Today's Mortgage Rates & Trends - March 9, 2023: Rates Rise

Mortgage rates climb for a second day, moving 30-year average further above 7%


After hitting an almost four-month high about a week ago but then dropping back, the 30-year mortgage average is on the rise again, with most other loan averages up as well.

National Averages of Lenders' Best Rates
Loan Type Purchase Refinance
30-Year Fixed 7.20% 7.47%
FHA 30-Year Fixed 7.07% 7.38%
Jumbo 30-Year Fixed 6.15% 6.15%
15-Year Fixed 6.46% 6.70%
5/6 ARM 7.07% 7.31%
National averages of the lowest rates offered by more than 200 of the country's top lenders, with a loan-to-value ratio (LTV) of 80%, an applicant with a FICO credit score of 700–760, and no mortgage points.

Today's National Mortgage Rate Averages

Wednesday's 30-year average added another 11 basis points following a five-point gain the day before, raising the average to 7.20%. That's after notching 7.30% last week. Current rates are 1.09 percentage points more expensive than the five-month low of 6.11% registered just over a month ago. But compared to October's 20-year peak of 7.58%, rates are still about a third of a percentage point cheaper.

Rates on 15-year loans also increased Wednesday, though by a lesser six basis points. Now at 6.46%, the 15-year average is near its highest level since early November, but are still sitting almost six-tenths of a percentage point under October's 15-year high of 7.03%.

The Jumbo 30-year average meanwhile is stuck at 6.15%, having held there for six consecutive days now. Jumbo 30-year rates are at their highest mark since early November, and compared to October's 12-year high of 6.27%, are just an eighth of a point lower.

Wednesday's refinancing rates moved similarly to new purchase rates, with the 30-year refi average adding five basis points and the 15-year refi average climbing six points, while Jumbo 30-year refi rates again remained flat. The cost to refinance for 30 years is currently 27 basis points more expensive than 30-year new purchase loans.

After a historical rate plunge in August 2021, mortgage rates skyrocketed in the first half of 2022. Indeed, the 30-year average's mid-June peak of 6.38% was almost 3.5 percentage points above its summer 2021 trough of 2.89%. But the surge in September and October dramatically outdid the summer high, with the 30-year average ultimately reaching 1.2 percentage points higher than the June peak.

The rates you see here generally won’t compare directly with teaser rates you see advertised online, since those rates are cherry-picked as the most attractive. They may involve paying points in advance, or they may be selected based on a hypothetical borrower with an ultra-high credit score or taking a smaller-than-typical loan given the value of the home.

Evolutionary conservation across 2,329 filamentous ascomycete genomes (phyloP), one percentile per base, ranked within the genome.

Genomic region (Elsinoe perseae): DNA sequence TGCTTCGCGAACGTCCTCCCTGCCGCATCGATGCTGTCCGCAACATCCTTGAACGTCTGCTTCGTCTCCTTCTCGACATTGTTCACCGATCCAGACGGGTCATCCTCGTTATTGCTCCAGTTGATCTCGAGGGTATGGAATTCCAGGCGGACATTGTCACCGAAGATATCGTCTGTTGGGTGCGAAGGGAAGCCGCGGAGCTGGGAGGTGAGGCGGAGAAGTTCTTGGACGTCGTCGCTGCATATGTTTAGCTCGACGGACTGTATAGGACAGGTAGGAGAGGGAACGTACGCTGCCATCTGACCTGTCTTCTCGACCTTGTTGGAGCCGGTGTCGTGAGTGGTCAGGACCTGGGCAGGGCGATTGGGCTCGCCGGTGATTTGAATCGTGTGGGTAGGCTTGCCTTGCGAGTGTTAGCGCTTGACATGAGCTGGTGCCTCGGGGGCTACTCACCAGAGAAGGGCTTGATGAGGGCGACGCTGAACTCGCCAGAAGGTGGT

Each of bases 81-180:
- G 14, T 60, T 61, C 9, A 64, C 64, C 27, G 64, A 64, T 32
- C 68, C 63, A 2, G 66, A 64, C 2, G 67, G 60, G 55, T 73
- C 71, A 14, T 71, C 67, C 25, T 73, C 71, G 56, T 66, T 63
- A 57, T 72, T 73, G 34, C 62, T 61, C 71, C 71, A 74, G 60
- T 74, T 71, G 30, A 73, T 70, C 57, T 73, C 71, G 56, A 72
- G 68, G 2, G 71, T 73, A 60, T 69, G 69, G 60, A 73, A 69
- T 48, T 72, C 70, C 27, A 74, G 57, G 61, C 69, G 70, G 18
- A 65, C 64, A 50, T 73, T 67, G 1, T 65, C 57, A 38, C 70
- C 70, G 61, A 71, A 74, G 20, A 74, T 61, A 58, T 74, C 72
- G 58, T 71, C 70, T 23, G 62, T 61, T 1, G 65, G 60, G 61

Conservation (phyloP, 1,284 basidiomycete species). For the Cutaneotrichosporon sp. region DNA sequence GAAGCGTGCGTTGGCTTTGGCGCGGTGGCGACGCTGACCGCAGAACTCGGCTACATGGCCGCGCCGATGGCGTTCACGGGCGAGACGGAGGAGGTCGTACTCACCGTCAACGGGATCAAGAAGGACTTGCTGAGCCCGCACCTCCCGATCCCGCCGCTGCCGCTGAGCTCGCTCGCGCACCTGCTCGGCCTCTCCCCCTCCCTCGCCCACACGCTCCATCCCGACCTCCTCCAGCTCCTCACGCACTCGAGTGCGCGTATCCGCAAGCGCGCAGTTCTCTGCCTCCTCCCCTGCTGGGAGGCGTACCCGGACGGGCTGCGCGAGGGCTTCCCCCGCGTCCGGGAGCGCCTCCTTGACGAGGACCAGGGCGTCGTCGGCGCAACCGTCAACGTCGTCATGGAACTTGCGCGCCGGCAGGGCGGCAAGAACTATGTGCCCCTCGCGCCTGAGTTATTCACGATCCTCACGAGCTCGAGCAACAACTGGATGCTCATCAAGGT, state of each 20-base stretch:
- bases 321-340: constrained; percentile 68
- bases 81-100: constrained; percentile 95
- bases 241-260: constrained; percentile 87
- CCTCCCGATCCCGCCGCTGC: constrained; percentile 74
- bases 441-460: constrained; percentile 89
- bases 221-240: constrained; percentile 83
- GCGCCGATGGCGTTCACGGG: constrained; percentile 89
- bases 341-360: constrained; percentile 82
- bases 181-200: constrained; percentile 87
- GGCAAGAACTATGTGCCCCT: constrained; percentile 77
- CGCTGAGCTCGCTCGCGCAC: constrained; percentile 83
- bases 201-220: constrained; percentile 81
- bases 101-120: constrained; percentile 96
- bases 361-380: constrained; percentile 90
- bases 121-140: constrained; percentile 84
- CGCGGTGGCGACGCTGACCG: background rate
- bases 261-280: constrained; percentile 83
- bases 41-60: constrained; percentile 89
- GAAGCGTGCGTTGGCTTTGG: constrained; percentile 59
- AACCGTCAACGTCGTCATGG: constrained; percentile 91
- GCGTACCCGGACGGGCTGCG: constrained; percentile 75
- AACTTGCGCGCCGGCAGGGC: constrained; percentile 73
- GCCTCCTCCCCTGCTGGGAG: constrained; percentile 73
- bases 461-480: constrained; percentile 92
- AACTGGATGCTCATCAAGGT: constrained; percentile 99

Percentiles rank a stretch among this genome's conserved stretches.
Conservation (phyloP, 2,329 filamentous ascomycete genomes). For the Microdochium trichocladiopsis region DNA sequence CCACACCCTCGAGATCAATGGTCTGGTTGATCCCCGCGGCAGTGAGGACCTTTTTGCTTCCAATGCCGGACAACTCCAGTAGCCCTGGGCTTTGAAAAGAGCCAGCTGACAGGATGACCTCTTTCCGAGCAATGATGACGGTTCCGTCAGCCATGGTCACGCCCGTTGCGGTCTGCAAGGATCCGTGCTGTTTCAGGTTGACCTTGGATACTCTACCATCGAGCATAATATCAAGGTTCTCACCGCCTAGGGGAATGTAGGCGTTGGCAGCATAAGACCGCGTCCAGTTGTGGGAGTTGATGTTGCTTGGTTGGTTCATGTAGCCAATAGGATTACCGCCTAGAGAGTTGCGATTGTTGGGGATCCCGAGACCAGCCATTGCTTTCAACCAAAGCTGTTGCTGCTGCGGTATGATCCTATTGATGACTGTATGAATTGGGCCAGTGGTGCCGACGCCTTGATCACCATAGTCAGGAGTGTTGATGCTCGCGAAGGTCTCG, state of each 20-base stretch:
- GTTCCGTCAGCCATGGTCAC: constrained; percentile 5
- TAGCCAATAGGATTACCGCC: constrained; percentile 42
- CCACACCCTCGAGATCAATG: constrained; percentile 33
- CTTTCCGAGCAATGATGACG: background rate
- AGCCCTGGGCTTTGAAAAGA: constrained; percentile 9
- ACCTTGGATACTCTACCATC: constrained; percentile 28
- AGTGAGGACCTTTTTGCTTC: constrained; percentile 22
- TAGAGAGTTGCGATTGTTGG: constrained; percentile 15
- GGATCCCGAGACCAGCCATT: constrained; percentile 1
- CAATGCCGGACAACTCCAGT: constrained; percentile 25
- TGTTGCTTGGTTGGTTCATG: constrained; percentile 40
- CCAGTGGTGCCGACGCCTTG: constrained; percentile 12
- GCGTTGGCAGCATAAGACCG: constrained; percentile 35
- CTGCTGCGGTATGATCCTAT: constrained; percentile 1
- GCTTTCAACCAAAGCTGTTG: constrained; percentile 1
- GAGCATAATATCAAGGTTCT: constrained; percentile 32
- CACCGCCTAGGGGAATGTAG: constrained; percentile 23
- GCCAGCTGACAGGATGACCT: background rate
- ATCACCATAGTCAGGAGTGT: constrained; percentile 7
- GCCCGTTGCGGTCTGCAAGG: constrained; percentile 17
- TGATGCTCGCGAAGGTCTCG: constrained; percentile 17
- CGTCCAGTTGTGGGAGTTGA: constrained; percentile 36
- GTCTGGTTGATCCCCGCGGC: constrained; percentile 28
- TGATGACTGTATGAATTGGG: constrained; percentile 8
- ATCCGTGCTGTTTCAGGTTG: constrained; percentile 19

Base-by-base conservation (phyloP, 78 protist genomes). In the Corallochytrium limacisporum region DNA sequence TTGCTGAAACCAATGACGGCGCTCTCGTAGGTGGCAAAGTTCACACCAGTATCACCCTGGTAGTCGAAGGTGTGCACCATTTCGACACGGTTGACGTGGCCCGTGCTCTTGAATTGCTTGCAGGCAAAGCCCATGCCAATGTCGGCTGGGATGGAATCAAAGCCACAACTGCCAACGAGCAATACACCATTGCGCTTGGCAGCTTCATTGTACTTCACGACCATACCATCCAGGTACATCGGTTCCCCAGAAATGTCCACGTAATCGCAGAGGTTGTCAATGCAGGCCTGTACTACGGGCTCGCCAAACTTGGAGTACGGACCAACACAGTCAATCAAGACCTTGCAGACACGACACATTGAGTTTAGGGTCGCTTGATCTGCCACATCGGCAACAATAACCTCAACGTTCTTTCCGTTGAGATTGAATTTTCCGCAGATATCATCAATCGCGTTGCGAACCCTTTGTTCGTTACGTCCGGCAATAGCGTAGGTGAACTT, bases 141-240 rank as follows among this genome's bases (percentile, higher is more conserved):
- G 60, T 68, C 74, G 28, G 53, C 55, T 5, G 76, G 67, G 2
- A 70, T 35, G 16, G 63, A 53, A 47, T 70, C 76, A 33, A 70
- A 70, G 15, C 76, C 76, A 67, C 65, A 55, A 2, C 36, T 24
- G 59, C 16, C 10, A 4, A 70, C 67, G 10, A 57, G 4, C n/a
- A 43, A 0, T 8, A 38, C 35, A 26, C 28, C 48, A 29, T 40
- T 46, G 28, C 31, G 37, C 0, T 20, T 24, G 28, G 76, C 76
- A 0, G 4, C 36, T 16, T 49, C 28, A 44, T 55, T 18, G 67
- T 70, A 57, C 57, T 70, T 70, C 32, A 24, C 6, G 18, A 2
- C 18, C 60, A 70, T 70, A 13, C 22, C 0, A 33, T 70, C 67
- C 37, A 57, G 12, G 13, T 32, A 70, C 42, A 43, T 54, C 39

National Averages of Lenders' Best Rates - New Purchase
New Purchase Daily Change
30-Year Fixed 7.20% +0.11
FHA 30-Year Fixed 7.07% +0.21
VA 30-Year Fixed 6.95% +0.15
Jumbo 30-Year Fixed 6.15% No Change
20-Year Fixed 6.97% -0.02
15-Year Fixed 6.46% +0.06
Jumbo 15-Year Fixed 6.39% No Change
10-Year Fixed 6.45% +0.07
10/6 ARM 7.06% +0.05
7/6 ARM 7.11% -0.08
Jumbo 7/6 ARM 6.21% No Change
5/6 ARM 7.07% -0.16
Jumbo 5/6 ARM 6.31% +0.12
National Averages of Lenders' Best Rates - Refinance
Loan Type Refinance Daily Change
30-Year Fixed 7.47% +0.05
FHA 30-Year Fixed 7.38% +0.20
VA 30-Year Fixed 7.43% +0.23
Jumbo 30-Year Fixed 6.15% No Change
20-Year Fixed 7.36% +0.10
15-Year Fixed 6.70% +0.06
Jumbo 15-Year Fixed 6.39% No Change
10-Year Fixed 6.69% +0.08
10/6 ARM 7.49% -0.01
7/6 ARM 7.47% +0.06
Jumbo 7/6 ARM 6.31% No Change
5/6 ARM 7.31% -0.16
Jumbo 5/6 ARM 6.31% +0.12

Calculate monthly payments for different loan scenarios with our Mortgage Calculator.

Lowest Mortgage Rates by State

The lowest mortgage rates available vary depending on the state where originations occur. Mortgage rates can be influenced by state-level variations in credit score, average mortgage loan term, and size, in addition to individual lenders' varying risk management strategies.

What Causes Mortgage Rates to Rise or Fall?

Mortgage rates are determined by a complex interaction of macroeconomic and industry factors, such as the level and direction of the bond market, including 10-year Treasury yields; the Federal Reserve's current monetary policy, especially as it relates to funding government-backed mortgages; and competition between lenders and across loan types. Because fluctuations can be caused by any number of these at once, it's generally difficult to attribute the change to any one factor.

Macroeconomic factors had kept the mortgage market relatively low for much of 2021. In particular, the Federal Reserve had been buying billions of dollars of bonds in response to the pandemic's economic pressures. This bond-buying policy (and not the more publicized federal funds rate) is a major influencer on mortgage rates.

But starting last November, the Fed began tapering its bond purchases downward, making sizable reductions each month until reaching net-zero in March 2022.

The Fed's rate and policy committee, called the Federal Open Market Committee (FOMC), meets every six to eight weeks. Their next scheduled meeting will conclude March 22.


The national averages cited above were calculated based on the lowest rate offered by more than 200 of the country's top lenders, assuming a loan-to-value ratio (LTV) of 80% and an applicant with a FICO credit score in the 700–760 range. The resulting rates are representative of what customers should expect to see when receiving actual quotes from lenders based on their qualifications, which may vary from advertised teaser rates.

For our map of the best state rates, the lowest rate currently offered by a surveyed lender in that state is listed, assuming the same parameters of an 80% LTV and a credit score between 700–760.